Bash, Bash and More Bash

Originally posted on eurorscgpr.com.

I’ve been watching the trend of mobmedia for some time now—it’s one of my top 10 trends for 2010—but it really hit home for me last week. I got a vicious, hateful (hate being the operative word) phone call, possibly from someone I know. I’ve done a number of TV appearances in the past month, and it seems the caller hadn’t agreed with something I’d said, maybe my political views, which I’d expressed on a Hartford morning show, or maybe something else—I’ve offered a lot of opinions and often subjected myself to everyone’s point of view.

It stung, and I know I’m not the only one to feel this way. My job requires me to do media appearances, so although I’m in the public eye more than most people, the social Web is putting us all out there. Whether it’s a Facebook update or a comment on a blog, every decision any of us makes is subject to the constant scrutiny of armchair critics. You never hear much from people who admire or respect your work or want to engage in reasonable discourse. It’s bash, bash and more bash.

I love almost everything Web 2.0 has enabled, but cyberdisinhibition can be a huge bummer. Euro RSCG Worldwide’s social media survey last fall found that 42.6 percent of Internet users in the U.S. feel less inhibited interacting online and more willing to lash out. When you’re on the receiving end, even 1 percent can feel way too high.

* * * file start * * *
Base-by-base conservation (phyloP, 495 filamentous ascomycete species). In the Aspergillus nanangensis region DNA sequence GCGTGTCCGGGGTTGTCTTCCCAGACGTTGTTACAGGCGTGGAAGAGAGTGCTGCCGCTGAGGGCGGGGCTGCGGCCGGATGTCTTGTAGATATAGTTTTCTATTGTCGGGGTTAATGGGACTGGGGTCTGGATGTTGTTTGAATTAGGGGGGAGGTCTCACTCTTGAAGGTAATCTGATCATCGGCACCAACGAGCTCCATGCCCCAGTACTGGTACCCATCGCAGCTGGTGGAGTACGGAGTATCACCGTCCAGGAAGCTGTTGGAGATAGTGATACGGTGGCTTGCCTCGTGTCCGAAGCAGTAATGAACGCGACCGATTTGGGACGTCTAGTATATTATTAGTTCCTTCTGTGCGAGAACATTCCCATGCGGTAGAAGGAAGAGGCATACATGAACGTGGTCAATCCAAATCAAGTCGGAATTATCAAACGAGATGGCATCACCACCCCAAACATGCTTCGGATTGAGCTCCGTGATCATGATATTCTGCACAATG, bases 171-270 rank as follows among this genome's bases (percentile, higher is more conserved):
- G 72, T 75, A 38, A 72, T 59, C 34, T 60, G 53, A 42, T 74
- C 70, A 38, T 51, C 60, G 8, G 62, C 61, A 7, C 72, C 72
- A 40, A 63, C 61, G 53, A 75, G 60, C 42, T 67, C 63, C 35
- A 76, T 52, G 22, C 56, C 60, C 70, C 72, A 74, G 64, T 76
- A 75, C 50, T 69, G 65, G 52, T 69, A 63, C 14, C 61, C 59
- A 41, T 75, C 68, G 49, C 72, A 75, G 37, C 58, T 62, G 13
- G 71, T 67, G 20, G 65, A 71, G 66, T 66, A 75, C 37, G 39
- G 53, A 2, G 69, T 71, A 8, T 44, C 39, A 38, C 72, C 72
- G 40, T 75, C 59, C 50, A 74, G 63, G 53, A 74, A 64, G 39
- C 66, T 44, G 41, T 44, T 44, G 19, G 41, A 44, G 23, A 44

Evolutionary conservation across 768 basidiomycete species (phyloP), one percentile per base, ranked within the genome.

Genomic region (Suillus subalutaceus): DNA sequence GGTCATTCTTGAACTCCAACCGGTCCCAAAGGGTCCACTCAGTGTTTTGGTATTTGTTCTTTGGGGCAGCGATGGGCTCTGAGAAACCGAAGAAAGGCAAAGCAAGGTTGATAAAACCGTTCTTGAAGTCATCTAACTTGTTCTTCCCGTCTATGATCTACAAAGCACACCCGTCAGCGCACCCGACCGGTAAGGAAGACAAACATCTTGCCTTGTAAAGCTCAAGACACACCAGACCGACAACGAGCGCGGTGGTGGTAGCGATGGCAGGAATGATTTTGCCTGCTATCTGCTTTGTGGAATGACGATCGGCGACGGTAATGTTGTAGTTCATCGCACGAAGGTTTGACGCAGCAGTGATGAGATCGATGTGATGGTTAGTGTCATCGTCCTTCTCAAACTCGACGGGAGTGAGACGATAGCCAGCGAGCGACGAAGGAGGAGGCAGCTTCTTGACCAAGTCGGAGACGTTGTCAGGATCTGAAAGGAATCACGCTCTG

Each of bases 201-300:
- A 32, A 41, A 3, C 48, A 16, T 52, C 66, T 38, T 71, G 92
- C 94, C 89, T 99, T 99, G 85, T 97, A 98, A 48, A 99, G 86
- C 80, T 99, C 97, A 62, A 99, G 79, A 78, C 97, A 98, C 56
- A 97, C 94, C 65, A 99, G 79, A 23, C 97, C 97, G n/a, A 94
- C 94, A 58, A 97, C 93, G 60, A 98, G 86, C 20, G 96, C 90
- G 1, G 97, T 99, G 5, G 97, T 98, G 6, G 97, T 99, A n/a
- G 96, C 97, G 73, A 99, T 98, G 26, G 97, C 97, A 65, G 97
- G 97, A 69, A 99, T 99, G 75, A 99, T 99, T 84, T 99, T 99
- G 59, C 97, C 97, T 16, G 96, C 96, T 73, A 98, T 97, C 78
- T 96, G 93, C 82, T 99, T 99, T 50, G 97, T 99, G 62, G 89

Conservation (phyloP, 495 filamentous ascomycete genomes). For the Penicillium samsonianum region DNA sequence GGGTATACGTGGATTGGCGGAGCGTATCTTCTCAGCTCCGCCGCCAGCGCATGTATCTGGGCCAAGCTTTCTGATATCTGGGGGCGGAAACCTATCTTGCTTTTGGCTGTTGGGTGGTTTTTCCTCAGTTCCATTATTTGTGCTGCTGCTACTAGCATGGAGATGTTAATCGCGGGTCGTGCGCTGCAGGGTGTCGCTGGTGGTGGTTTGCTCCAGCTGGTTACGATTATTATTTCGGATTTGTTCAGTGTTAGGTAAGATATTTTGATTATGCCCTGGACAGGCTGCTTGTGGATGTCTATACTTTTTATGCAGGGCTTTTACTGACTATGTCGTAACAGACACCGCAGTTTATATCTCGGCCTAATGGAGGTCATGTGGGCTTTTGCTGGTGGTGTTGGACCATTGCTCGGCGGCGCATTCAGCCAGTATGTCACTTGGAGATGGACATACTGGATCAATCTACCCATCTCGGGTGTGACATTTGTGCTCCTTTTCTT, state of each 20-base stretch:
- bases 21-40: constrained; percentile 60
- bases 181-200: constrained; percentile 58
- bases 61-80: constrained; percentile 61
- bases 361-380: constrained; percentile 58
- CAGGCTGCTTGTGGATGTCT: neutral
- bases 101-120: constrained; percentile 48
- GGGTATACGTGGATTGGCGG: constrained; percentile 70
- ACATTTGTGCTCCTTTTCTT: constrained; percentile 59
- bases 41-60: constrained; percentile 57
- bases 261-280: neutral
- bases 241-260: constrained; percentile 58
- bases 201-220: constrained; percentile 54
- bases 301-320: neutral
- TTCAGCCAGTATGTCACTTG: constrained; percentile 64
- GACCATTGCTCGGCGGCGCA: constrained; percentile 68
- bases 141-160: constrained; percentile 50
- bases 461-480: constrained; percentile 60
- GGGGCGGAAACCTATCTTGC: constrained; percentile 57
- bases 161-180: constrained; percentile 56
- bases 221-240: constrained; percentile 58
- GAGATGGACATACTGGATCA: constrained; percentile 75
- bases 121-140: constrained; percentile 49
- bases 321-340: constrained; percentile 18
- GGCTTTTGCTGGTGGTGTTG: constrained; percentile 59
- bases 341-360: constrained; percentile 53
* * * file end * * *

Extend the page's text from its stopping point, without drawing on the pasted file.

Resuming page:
Those of us with something to say—which is all of us—are starting to live in fear of being attacked. It wasn’t supposed to be like this.

That’s why I’ve been interested to read the commentary on Jaron Lanier’s provocative new book, You Are Not a Gadget. Lanier, an early evangelist for the Web and coiner of the term “virtual reality,” has become disillusioned with the digital realm. One of his key complaints is the culture of meanness and bullying on the Web. (The other is the “hive mind” that expects creative people to contribute their ideas to collective projects for free.) As New York Times contrarian critic John Tierney summed it up, “He blames the Web’s tradition of ‘drive-by anonymity’ for fostering vicious pack behavior on blogs, forums and social networks.”

I don’t agree with everything in Lanier’s manifesto, but I do agree that things have gotten out of control in this realm. Or, as Tierney’s colleague Nick Bilton wrote on the Bits blog, “People don’t realize there is a human being on the other side of online commentary.”

Well, there is, and this one wishes people would remember that.

Jan 22, 2010 | Posted by in American Life, Mass Media, Social Media, Trends | 1 comment

Comments (One Response)

  1. Brandt Henderson says:

    I believe Mr. Lanier’s assessment is accurate. Instead of a lively discussion in the marketplace of ideas we’re served up vitriol by those who hide behind their inflated screen names.

    At one time they had to stew at home, kick the dog or shoot their mouth off at the local bar or club. Today they can disseminate their lies, libels and misrepresentations to the whole world from the anonymity of their computer. In the bar they might have to defend themselves and the dog can always bite them back.

Add Your Comment

Your email address will not be published.